SOPs and working instructions for the eCRF are available in an online manual at the secured area of the PRECIOUS website An instruction video for the users at the participating sites is also available at the PRECIOUS website to explain the use of the randomisation and eCRF website. Training of the national coordinators and PIs is also provided at an individual or small-group level before the start of PRECIOUS at each participating site.
With the intent to achieve a harmonised and rapid approval of the trial in the participating countries, UMC has requested a ‘voluntary harmonised procedure’ (VHP) for PRECIOUS for Estonia, Germany, Hungary, Italy, and the United Kingdom. VHP approval was granted on 18 January 2016. Within a few weeks, this approval was confirmed by the CAs in Germany and the UK, but the CAs in the three other countries needed an additional review process before approval was granted. CA approval in the Netherlands and Norway was obtained via separate review processes, and the process of obtaining approval in Poland and Greece is underway.
Following the approval by the CAs, UMC and the NCs have sought approval of the National RECs in each of the participating countries. In 7 of the 9 countries, this has been obtained.
In each of the countries, the approval by the CA and national REC is followed by local hospital management approval at each individual site. We anticipated that this could be obtained within 2 months for most of the sites, but because of bureaucratic hurdles or additional review of the study details this takes on average at least 4 months. Importantly, these delays are largely beyond our control because these are related to internal processes at the study sites. So far, full approval by the local hospital management has been obtained for just three sites in the Ne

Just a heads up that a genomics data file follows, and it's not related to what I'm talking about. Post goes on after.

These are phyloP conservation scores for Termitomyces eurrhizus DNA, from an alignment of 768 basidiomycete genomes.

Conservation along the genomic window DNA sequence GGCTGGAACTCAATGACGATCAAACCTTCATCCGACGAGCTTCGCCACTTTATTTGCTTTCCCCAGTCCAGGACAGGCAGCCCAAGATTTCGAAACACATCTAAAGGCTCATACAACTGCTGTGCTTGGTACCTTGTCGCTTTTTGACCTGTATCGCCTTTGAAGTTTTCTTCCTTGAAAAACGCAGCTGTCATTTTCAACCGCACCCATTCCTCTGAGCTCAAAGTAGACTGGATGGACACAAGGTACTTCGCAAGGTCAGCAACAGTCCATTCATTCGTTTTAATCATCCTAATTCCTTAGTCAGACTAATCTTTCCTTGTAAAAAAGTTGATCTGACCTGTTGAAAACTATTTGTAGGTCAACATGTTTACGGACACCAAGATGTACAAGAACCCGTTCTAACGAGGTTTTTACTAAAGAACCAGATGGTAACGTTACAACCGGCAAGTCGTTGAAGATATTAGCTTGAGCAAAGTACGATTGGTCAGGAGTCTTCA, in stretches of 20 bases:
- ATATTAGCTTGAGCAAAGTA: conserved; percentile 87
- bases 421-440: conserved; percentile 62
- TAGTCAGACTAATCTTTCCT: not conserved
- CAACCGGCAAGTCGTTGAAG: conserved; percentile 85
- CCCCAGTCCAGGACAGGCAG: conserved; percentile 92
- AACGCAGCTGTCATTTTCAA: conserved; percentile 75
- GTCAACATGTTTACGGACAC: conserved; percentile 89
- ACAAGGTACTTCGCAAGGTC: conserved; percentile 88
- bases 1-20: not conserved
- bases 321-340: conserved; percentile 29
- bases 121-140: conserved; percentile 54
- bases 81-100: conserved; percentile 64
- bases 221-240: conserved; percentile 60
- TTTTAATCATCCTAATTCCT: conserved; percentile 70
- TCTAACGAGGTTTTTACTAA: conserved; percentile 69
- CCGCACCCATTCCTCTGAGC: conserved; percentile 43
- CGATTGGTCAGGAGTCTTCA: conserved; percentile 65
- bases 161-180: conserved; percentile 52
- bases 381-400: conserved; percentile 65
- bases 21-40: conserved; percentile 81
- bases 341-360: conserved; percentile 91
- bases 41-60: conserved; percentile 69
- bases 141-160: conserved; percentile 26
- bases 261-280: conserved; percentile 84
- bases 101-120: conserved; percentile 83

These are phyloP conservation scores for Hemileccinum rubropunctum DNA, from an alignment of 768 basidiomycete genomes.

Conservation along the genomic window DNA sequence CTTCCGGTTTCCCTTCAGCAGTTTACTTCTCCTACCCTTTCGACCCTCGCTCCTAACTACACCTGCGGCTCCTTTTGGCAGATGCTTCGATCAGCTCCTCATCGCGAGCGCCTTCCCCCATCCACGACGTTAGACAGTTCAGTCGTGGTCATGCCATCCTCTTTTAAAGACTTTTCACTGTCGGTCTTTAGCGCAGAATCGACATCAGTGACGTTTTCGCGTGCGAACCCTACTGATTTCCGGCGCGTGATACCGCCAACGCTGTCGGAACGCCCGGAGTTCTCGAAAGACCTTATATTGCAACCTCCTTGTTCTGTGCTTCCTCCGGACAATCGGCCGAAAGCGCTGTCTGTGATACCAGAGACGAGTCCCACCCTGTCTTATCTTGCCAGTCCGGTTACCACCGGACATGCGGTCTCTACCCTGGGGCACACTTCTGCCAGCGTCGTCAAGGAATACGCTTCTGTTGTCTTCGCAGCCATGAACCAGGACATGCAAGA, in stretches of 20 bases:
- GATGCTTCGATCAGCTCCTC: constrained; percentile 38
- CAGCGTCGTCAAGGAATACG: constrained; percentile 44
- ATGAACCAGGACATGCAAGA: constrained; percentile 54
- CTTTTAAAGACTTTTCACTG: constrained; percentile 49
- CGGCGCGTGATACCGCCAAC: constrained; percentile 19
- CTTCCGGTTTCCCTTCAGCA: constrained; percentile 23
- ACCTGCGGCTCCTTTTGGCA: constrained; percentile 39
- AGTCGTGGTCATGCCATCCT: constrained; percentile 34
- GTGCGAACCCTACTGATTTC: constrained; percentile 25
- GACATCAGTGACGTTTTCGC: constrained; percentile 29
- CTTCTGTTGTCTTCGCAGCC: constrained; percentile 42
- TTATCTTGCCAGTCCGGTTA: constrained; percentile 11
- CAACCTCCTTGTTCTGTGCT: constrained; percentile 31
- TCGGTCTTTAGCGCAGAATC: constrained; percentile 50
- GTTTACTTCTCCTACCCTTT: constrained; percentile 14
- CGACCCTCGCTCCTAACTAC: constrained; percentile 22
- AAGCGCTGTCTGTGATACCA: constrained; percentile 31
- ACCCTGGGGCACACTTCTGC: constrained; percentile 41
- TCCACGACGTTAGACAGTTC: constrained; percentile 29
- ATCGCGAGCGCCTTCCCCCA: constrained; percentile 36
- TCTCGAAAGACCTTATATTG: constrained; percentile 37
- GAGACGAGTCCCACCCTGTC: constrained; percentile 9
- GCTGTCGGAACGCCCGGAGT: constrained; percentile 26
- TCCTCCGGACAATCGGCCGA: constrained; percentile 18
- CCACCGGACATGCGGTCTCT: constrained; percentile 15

Progress beyond the state of the art and expected potential impact (including the socio-economic impact and the wider societal implications of the project so far)

One socio economic impact is the large reduction in the costs for stroke care throughout Europe. Much of the costs of stroke care are related to the occurrence of complications. These not only prolong hospital stays, but it is also much more expensive, for instance, to treat an established pneumonia in a single patient than to administer preventive antibiotics for four days in several patients. However, the largest reduction in costs will be related to improved functional outcomes, requiring fewer and shorter admissions to rehabilitation centres and chronic nursing facilities. Assuming average annual costs for care in a chronic nursing facility of € 30 000, 26 000 fewer patients admitted to such a facility on a yearly basis, and on average two years of admission to such a facility, this would lead to an annual reduction in costs for admission to a chronic nursing facility of 1,56 billion euros.